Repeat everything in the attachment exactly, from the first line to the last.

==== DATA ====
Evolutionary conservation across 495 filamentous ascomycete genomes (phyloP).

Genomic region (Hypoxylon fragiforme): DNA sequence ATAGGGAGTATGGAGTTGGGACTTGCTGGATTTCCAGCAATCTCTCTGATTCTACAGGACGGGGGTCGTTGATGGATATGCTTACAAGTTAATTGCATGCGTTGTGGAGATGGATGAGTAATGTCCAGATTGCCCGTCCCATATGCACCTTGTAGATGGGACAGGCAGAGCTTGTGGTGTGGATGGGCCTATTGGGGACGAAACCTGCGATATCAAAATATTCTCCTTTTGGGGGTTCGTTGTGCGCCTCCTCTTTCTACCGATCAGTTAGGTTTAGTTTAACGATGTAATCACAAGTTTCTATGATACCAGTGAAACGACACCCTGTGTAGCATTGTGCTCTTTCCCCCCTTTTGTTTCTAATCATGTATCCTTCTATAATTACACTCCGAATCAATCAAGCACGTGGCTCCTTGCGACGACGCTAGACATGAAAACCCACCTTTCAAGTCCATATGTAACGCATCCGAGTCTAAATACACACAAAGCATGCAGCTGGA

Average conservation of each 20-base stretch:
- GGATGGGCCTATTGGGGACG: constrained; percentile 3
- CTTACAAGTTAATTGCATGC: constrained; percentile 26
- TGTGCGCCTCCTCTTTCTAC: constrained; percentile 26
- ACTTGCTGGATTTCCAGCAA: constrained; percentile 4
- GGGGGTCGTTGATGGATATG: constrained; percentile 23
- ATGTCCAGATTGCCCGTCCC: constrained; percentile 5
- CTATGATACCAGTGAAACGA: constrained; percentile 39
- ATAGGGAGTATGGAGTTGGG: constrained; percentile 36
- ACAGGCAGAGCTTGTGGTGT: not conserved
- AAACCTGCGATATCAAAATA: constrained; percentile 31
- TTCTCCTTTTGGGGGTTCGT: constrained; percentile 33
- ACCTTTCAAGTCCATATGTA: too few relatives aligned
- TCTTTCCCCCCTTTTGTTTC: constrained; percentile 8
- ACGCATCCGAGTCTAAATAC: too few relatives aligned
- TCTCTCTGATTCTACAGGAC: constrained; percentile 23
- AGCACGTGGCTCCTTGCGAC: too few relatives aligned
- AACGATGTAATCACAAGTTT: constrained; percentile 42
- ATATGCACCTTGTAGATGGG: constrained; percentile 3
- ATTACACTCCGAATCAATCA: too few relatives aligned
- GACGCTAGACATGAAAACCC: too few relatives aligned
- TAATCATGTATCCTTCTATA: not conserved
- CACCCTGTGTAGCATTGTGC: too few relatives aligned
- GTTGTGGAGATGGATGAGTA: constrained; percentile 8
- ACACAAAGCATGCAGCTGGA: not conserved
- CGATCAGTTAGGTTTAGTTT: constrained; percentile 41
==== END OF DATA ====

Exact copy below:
Evolutionary conservation across 495 filamentous ascomycete genomes (phyloP).

Genomic region (Hypoxylon fragiforme): DNA sequence ATAGGGAGTATGGAGTTGGGACTTGCTGGATTTCCAGCAATCTCTCTGATTCTACAGGACGGGGGTCGTTGATGGATATGCTTACAAGTTAATTGCATGCGTTGTGGAGATGGATGAGTAATGTCCAGATTGCCCGTCCCATATGCACCTTGTAGATGGGACAGGCAGAGCTTGTGGTGTGGATGGGCCTATTGGGGACGAAACCTGCGATATCAAAATATTCTCCTTTTGGGGGTTCGTTGTGCGCCTCCTCTTTCTACCGATCAGTTAGGTTTAGTTTAACGATGTAATCACAAGTTTCTATGATACCAGTGAAACGACACCCTGTGTAGCATTGTGCTCTTTCCCCCCTTTTGTTTCTAATCATGTATCCTTCTATAATTACACTCCGAATCAATCAAGCACGTGGCTCCTTGCGACGACGCTAGACATGAAAACCCACCTTTCAAGTCCATATGTAACGCATCCGAGTCTAAATACACACAAAGCATGCAGCTGGA

Average conservation of each 20-base stretch:
- GGATGGGCCTATTGGGGACG: constrained; percentile 3
- CTTACAAGTTAATTGCATGC: constrained; percentile 26
- TGTGCGCCTCCTCTTTCTAC: constrained; percentile 26
- ACTTGCTGGATTTCCAGCAA: constrained; percentile 4
- GGGGGTCGTTGATGGATATG: constrained; percentile 23
- ATGTCCAGATTGCCCGTCCC: constrained; percentile 5
- CTATGATACCAGTGAAACGA: constrained; percentile 39
- ATAGGGAGTATGGAGTTGGG: constrained; percentile 36
- ACAGGCAGAGCTTGTGGTGT: not conserved
- AAACCTGCGATATCAAAATA: constrained; percentile 31
- TTCTCCTTTTGGGGGTTCGT: constrained; percentile 33
- ACCTTTCAAGTCCATATGTA: too few relatives aligned
- TCTTTCCCCCCTTTTGTTTC: constrained; percentile 8
- ACGCATCCGAGTCTAAATAC: too few relatives aligned
- TCTCTCTGATTCTACAGGAC: constrained; percentile 23
- AGCACGTGGCTCCTTGCGAC: too few relatives aligned
- AACGATGTAATCACAAGTTT: constrained; percentile 42
- ATATGCACCTTGTAGATGGG: constrained; percentile 3
- ATTACACTCCGAATCAATCA: too few relatives aligned
- GACGCTAGACATGAAAACCC: too few relatives aligned
- TAATCATGTATCCTTCTATA: not conserved
- CACCCTGTGTAGCATTGTGC: too few relatives aligned
- GTTGTGGAGATGGATGAGTA: constrained; percentile 8
- ACACAAAGCATGCAGCTGGA: not conserved
- CGATCAGTTAGGTTTAGTTT: constrained; percentile 41